• If your tattoo catches a concerning eye, facial twitch, or remark, be honest but do not state any prejudicial quips. For example, don’t make mention that during a college drinking binge in Las Vegas you woke up in a bathtub to notice a      permanent mark or during a three-year stint with the state it was part of a gang initiation. Not sure why but some companies don’t think kindly on such information. Being honest (but not prejudicial) may work in your advantage.
  • Be prepared to counter negative responses or smirks with a positive. After your reply transition and refocus the interview on the many advantages you bring to the company. You may be surprised at the positive responses received once the white elephant in the room is recognized. You may be even more surprised by knowing how many of those same hiring managers have tattoos.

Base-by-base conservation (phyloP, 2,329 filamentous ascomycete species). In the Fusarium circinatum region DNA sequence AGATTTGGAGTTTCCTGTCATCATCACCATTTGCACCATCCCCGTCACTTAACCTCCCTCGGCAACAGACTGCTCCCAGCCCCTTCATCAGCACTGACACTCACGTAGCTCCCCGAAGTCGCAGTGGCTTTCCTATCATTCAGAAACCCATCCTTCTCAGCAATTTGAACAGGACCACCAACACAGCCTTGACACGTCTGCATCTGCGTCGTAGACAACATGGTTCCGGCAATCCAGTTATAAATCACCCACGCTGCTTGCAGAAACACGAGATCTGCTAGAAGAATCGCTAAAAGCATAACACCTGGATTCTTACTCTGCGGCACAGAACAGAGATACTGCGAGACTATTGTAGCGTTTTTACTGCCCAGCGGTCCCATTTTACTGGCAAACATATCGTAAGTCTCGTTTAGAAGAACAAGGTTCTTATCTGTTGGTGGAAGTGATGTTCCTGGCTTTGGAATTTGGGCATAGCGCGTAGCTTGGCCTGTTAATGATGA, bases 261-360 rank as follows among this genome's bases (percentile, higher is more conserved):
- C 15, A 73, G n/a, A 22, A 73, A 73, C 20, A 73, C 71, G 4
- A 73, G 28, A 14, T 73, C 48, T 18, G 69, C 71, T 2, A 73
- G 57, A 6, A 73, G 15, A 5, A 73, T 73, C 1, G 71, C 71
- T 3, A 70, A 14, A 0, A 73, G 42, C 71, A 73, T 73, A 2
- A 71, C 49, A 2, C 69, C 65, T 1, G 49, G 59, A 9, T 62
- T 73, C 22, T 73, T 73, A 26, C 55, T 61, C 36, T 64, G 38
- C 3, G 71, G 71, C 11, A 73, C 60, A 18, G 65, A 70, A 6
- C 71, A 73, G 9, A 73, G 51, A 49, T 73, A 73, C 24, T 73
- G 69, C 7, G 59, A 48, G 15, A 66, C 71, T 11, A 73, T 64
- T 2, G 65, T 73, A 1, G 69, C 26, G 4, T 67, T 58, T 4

• To summarize, be confident and always brand yourself as a problem resolver, not a problem maker.

It is true that many “conservative” companies are not tattoo-sensitive and discriminate, but the number of those organizations is shrinking. No matter the situation, see through the eyes of the employer and respond to his or her concerns. To be blunt, hiring manager concerns boil down to two things:

1. Can you increase sales, bring in revenue, or expand the customer base
2. Can you decrease costs, develop new methods of production, or enhance team development

Quite simply, it’s all about the bottom line. Tattoo or no tattoo, you are the right candidate if you can satisfy one of the above conditions. Going into an interview passively or not confident due to a few ink spots is not conducive to your career. Quite honestly, in the midst of the total package, it’s all about the money so get over any excuses and get into your groove.

If you have any questions for our career professionals, we are ready.

Interested in learning more about Education Career Services library of career resources, books, and workbooks, visit our website or go to Amazon.com (search Huffman at ecs).

Danny Hufman, MA, CEIP, CPRW, CPCC
www.educationcareerservices.com
Twitter: @dannyatecs